Evidence of the Sinagua people (from Spanish “sin agua,” meaning “without water”) in the Sedona area dates as far back as 600 A.D. The tribes were involved in agriculture and developed trade routes which lead them to interact with the Hohokam people, who were skilled in irrigation systems. The Sinagua are believed to be related to the Aztec and/or Maya people and were experts in cotton weaving, red clay pottery, and jewelry. They kept dogs and parrots as pets, and wild turkeys as a food source. Throughout the centuries, their dwellings evolved from teepees to intricate adobe structures—some with up to thirty-five rooms, housing hundreds of people—a sign of change from a nomadic lifestyle to a more static one.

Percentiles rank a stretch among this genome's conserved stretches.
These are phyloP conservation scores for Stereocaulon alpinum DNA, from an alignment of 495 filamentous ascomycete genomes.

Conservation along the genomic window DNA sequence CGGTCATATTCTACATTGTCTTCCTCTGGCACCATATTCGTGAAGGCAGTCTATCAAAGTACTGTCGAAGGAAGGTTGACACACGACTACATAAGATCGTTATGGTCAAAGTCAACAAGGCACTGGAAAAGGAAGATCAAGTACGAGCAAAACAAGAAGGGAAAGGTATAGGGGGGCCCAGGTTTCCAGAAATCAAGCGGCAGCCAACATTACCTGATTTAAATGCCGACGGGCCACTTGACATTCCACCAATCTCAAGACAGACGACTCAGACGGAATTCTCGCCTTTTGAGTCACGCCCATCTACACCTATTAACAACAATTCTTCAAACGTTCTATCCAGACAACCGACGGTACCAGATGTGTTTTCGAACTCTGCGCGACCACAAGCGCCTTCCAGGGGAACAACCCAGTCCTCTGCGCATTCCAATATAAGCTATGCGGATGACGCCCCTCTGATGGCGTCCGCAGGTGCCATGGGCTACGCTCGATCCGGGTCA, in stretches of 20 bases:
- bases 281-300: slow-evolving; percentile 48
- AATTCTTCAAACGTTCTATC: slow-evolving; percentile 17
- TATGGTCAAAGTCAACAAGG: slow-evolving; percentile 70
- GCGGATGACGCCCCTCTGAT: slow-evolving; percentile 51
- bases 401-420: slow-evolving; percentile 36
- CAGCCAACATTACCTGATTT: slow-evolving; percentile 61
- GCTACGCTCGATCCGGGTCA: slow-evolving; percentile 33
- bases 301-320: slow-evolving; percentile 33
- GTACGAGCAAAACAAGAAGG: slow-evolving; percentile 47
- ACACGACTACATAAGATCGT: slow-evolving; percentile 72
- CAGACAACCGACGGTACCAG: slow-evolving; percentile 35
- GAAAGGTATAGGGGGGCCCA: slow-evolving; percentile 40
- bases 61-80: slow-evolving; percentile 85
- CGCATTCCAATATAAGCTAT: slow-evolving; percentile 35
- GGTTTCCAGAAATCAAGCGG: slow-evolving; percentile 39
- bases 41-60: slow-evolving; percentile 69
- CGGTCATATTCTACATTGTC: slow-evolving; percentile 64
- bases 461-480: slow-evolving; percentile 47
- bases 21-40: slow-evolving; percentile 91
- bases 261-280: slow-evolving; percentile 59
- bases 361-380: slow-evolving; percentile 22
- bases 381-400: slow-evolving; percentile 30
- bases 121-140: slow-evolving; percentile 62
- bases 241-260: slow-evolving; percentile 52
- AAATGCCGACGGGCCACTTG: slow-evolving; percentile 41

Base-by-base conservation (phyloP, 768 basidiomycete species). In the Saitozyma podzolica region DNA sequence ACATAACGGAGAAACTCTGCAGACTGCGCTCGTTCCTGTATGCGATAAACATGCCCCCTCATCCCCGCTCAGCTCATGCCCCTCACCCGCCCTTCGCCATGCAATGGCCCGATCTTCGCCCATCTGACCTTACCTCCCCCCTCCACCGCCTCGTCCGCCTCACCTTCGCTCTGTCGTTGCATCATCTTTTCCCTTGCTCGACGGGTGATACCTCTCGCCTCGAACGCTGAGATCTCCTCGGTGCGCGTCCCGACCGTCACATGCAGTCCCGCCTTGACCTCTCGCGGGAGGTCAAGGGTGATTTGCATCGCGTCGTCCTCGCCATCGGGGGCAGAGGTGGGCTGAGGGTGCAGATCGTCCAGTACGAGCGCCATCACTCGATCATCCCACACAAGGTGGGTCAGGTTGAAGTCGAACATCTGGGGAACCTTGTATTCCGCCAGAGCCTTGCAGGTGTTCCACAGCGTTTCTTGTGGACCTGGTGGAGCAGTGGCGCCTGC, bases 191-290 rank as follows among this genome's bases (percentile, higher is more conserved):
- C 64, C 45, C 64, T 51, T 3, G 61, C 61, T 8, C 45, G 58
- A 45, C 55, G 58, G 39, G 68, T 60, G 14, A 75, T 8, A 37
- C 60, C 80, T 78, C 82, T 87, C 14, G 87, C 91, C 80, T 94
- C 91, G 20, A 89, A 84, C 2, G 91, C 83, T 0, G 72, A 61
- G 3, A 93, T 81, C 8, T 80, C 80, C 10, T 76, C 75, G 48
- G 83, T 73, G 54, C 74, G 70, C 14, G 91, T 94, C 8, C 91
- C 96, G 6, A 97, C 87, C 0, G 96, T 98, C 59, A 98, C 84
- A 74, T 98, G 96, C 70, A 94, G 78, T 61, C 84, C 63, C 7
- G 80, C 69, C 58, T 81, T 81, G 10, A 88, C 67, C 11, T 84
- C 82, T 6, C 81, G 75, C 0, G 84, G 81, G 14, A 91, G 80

Today, there are several Sinaguan sites in the Sedona area: Honanki in the western canyons, Tuzigoot just outside Cottonwood, and Montezuma Castle and Well, located off I-17 in Rimrock and Camp Verde.Continue reading “Beyond Sedona: Montezuma Castle, Tuzigoot, and Jerome, Arizona”